The range size or prevalence is an important plant feature that is used in IUCN Red List classifications. It is commonly computed as the Extent Of Occurrence (EOO) and Area Of Occupancy (AOO). Currently, these metrics are computed using methods based on the spatial distribution of the known species occurrences. In chapter 3, using simulated species again, I show that methods based on the distribution of species occurrences in environmental parameter space clearly outperform those based on spatial data. In this chapter, I present a novel method that estimates the range size of a species as the fraction of raster cells within the minimum convex hull of the species occurrences, when all cells from the study area are plotted in environmental parameter space. This novel method outperforms all ten other assessed methods. Therefore, the current use of EOO and AOO based on spatial data alone for the purpose of IUCN Red List classification should be reconsidered. I recommend to use the novel method presented here to estimate the AOO and to estimate the EOO from the predicted distribution based on a thresholded SDM.
In chapter 4, I apply the currently best possible methods to generate accurate SDMs and estimate the range size of species to the large dataset of Gabonese plant species records. All significant SDMs are used here to assess the unique contribution of narrow-ranged, widespread, and randomly selected species to patterns of species richness and weighted endemism. When range sizes of species are defined based on their full range in tropical Africa, random subsets of species best represent the pattern of species richness, followed by narrow-ranged species. Narrow-ranged species best represent the weighted endemism pattern. Moreover, the results show that the applied criterion of widespread and narrow-ranged is crucial. Too often, range sizes of species are computed on their distribution within a study area defined by political borders. I recommend to use the full range size of species instead. Secondly, the use of widespread species, of which often more data are available, as an indicator of diversity patterns should be reconsidered.
The effect of global climate change on the distribution patterns of Gabonese plant species is assed in chapter 5 using SDMs projected to the year 2085 for two climate change scenarios assuming either full or no dispersal. In Gabon, predicted loss of plant species ranges from 5% assuming full dispersal to 10% assuming no dispersal. However, these numbers are likely to be substantially higher, as for many rare, narrow-ranged species no significant SDMs could be generated. Predicted species turnover is as high as 75% and species-rich areas are predicted to loose many species. The explanatory power of individual future climate anomalies to predicted future species richness patterns is quantified. Species loss is best explained by increased precipitation in the dry season. Species gain and species turnover are correlated with a shift from extreme to average values of annual temperature range.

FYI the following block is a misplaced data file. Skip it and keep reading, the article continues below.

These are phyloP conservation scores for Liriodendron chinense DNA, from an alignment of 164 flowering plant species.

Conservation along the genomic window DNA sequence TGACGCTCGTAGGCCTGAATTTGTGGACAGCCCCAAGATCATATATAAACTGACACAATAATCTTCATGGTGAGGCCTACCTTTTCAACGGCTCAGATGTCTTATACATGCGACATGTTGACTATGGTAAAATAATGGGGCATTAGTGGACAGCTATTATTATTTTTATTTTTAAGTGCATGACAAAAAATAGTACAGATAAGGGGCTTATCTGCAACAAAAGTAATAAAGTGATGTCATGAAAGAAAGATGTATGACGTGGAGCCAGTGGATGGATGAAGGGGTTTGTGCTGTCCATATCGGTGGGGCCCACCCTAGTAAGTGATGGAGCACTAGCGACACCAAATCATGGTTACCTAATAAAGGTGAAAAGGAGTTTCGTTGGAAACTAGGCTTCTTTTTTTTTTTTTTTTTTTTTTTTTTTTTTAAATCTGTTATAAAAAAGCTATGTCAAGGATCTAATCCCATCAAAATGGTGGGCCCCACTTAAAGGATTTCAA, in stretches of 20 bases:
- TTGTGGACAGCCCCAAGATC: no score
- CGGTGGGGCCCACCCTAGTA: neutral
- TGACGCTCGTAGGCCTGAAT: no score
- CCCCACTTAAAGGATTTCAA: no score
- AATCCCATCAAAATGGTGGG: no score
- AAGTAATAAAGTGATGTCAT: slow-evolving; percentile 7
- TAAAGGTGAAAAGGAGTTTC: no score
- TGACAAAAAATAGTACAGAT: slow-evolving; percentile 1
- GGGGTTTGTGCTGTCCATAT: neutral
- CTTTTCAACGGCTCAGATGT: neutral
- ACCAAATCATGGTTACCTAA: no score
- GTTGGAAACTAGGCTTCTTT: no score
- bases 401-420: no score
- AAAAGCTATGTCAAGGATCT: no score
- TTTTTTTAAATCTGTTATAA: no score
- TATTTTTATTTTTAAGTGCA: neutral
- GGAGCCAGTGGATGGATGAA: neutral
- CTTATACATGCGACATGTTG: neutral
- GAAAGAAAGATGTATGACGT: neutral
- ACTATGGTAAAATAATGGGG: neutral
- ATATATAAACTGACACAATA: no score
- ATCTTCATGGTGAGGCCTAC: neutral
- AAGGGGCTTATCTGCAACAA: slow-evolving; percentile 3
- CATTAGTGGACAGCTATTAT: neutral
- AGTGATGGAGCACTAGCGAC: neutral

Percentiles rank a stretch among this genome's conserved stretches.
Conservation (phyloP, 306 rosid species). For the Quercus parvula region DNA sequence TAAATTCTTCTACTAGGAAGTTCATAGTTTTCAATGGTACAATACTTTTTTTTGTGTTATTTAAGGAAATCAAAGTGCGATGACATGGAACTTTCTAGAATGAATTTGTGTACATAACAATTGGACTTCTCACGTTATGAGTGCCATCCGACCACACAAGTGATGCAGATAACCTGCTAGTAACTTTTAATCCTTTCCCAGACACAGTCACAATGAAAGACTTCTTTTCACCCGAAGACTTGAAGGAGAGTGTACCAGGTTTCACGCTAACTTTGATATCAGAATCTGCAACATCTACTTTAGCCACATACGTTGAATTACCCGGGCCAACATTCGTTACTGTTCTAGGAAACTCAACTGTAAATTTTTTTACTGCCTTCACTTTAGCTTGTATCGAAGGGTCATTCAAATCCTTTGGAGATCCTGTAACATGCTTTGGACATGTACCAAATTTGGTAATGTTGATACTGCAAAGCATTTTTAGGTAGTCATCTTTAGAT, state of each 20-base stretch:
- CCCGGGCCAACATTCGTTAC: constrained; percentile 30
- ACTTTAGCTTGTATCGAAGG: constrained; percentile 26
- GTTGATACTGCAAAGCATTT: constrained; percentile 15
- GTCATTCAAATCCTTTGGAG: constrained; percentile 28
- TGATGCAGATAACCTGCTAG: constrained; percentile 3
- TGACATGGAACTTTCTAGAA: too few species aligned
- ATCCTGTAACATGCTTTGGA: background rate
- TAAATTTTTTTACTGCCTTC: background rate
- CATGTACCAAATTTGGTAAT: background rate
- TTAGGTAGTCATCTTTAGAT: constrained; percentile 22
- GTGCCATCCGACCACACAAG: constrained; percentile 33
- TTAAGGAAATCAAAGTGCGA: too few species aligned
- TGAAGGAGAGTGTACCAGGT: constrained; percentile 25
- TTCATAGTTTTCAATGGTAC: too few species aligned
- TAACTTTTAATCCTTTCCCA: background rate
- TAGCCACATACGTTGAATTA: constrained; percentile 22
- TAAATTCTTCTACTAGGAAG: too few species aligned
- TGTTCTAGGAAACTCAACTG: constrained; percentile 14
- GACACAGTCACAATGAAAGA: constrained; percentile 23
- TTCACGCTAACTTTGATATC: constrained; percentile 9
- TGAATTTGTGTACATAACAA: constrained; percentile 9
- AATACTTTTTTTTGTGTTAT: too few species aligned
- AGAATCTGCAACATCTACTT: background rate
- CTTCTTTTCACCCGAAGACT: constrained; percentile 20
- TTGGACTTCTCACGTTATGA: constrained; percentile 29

In the final chapter, the results are placed in a wider scientific context. First, the results on the methodological aspects of SDMs and their implications of the SDM pipeline are discussed. The method presented in this thesis to simulate large numbers of species offers opportunities to systematically investigate other matters of the pipeline, some of which are discussed here. Secondly, the factors that shape the current and predicted future patterns of plant species richness in Gabon are discussed including the location of centres of species richness and of weighted endemism in relation to the hypothesized location of glacial forest refugia. Factors that may contribute to the lower species richness of African rainforests compared with South American and Asian forests are discussed. I conclude by reflecting on the conservation of the Gabonese rainforest and its plant species as well as on the opportunities SDMs offer for this in the wider socio-economic context of a changing world with growing demand for food and other ecosystem services.